Indigenous art installation brightens city roadway 

By Ryan Clarke

 Local Journalism Initiative Reporter

The City of Lethbridge has unveiled new art pieces along Great Bear Boulevard that reflect Blackfoot culture.

The 600 metre stretch of road on the city’s westside will host nine of  Marjie Crop Eared Wolf’s iinii (buffalo) sculptures, and a landscape  of plants designed by her and other Kainai Elders.

Fire Hall No. 5  will showcase a mural by Hali Heavy Shield titled Iiyikitapiiyit, Be  Brave, Fearless, along with a fire truck that is wrapped by Rudy Black  Plume depicting Niitsitapii artwork.

With the Indigenous artwork  proudly on display it will open more learning about the Blackfoot  culture and the symbolism each art installation shows.

“There is  something truly special, something more significant, that emerges when  we examine and celebrate these pieces as a collection,” said Jillian  Bracken, community arts and culture manager for the City. “An ecosystem  of representation, truth and respect that now lives in this new area of  our community.”

Language elements highlight some of the artwork.

“Indigenous placemaking is so important. I think it’s art really  healing and it brings people together,” said Heavy Shield. “I chose to  incorporate Blackfoot language into my art, because as an intergenerational Residential School survivor, I’m trying to learn my  language and incorporating it in my art is important to help teach  others too.”

“The piece I did is not an individual piece onto itself, but a project  where I reached out to my community to try to include us and represent  us as a whole,” said Crop Eared Wolf. “It is important for us as  Blackfoot artists to continue to hold each other up and celebrate each  other.”

Firefighters at the fire hall were happy to show their support to the awareness these pieces represent.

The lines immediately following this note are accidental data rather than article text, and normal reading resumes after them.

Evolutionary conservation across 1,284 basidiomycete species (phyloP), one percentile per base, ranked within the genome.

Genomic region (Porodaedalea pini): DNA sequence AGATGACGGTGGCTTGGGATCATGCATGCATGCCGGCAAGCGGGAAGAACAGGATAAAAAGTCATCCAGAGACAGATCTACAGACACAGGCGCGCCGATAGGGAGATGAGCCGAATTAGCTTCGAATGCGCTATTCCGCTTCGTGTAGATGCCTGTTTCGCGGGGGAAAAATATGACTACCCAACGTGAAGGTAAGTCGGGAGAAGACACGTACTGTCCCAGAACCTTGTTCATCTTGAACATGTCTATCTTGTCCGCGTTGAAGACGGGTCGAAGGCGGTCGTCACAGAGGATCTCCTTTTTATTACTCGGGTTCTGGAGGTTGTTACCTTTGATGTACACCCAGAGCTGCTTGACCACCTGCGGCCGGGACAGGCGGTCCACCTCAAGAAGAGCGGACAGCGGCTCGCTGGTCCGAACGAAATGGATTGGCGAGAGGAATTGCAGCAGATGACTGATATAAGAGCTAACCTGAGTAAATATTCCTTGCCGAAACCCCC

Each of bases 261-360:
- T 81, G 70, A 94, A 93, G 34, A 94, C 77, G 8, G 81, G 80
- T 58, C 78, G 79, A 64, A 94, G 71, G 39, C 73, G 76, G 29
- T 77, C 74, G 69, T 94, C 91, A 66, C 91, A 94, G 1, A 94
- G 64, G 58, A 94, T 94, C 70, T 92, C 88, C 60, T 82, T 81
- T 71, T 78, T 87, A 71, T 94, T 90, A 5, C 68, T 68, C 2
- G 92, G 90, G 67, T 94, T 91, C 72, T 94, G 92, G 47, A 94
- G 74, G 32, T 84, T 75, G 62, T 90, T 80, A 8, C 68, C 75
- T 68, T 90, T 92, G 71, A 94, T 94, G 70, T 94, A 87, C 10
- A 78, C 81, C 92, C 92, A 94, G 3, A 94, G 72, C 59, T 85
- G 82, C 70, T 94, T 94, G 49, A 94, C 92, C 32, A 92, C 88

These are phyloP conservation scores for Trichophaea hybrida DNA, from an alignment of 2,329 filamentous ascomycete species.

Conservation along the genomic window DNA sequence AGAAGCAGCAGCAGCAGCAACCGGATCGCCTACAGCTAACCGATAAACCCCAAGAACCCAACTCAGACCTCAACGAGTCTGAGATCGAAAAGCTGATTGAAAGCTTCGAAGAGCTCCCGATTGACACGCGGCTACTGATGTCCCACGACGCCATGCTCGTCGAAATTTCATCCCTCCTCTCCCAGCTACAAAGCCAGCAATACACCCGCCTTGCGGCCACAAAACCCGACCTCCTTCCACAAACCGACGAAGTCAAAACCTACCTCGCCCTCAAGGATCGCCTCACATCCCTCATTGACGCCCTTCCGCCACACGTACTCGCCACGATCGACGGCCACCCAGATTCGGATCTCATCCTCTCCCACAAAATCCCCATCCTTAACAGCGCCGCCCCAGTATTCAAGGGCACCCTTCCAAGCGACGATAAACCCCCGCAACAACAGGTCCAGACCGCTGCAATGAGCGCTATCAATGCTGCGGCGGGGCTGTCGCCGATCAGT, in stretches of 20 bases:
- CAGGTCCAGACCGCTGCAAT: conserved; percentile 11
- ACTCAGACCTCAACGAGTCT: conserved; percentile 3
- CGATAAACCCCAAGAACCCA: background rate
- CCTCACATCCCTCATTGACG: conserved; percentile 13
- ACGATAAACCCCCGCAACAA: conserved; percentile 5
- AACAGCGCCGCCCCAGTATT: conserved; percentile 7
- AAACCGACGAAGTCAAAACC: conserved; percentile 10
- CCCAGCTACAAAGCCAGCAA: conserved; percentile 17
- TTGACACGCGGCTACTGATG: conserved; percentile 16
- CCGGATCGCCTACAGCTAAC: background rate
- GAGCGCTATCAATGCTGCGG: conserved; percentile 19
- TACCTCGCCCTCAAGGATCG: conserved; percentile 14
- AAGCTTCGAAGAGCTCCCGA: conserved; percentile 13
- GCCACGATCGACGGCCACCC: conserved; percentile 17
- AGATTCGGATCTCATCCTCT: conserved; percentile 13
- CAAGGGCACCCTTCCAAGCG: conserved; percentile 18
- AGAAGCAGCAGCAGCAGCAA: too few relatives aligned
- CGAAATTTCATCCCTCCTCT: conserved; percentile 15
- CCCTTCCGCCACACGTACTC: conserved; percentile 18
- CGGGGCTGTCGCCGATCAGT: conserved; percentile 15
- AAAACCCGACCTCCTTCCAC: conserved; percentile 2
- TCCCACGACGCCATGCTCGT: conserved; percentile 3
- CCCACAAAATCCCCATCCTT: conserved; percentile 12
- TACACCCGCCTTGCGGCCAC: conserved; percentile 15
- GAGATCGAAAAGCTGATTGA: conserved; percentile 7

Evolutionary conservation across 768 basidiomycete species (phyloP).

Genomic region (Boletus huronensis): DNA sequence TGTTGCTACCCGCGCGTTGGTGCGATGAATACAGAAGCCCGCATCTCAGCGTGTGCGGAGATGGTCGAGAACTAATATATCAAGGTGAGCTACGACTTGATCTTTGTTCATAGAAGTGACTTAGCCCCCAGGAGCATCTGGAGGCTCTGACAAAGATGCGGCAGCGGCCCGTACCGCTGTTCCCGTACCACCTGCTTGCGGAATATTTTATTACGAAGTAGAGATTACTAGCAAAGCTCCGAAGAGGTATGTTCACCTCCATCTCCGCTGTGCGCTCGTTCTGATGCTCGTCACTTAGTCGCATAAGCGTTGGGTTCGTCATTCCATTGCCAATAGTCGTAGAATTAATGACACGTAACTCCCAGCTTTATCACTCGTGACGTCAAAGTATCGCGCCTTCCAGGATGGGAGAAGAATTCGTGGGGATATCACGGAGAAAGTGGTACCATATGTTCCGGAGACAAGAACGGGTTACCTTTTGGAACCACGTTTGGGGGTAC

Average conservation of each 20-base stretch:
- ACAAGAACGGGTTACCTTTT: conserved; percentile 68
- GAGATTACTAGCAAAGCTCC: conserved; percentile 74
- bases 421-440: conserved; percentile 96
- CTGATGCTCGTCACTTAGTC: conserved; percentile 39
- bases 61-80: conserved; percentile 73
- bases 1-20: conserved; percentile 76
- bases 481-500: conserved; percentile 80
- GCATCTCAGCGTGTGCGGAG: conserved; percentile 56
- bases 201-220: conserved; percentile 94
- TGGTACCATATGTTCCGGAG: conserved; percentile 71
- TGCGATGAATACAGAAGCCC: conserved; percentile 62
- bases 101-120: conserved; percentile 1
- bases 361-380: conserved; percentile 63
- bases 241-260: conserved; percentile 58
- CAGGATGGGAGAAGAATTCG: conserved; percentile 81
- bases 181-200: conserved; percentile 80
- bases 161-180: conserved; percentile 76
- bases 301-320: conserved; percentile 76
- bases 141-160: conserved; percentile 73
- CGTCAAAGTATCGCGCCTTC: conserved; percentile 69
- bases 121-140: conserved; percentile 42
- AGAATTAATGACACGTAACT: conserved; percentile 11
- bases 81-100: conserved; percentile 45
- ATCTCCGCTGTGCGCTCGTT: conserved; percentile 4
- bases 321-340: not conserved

“Today is a huge honour for us, especially to meet the artists that put  this wonderful work on our fire hall, as well as the fire apparatus,”  said Gerrit Sinke, deputy chief of Lethbridge Fire.

“It is so  significant to us, because so much of it speaks about the history of  this great country and the wonderful people that come before us. Also,  the amount of thought that they put into the artwork and to blend it  together with the work that we do as firefighter paramedics. It speaks  to the bravery and timelessness of this profession.”

The  installations create an ecosystem of Blackfoot cultural representation  with the goal of reflecting the diversity in Lethbridge’s community,  while demonstrating how public space can be a forum for expression and  inclusion.

“It is a learning opportunity and an education  opportunity for the city,” said Crop Eared Wolf. “These are avenues for education, to learn more about ourselves, our language, our culture, and  our ties to this space.”

 Ryan Clarke is a  Local Journalism Initiative Reporter who works out of the

LETHBRIDGE HERALD.  The LJI program is federally funded. Turtle Island News does not receive LJI funding.


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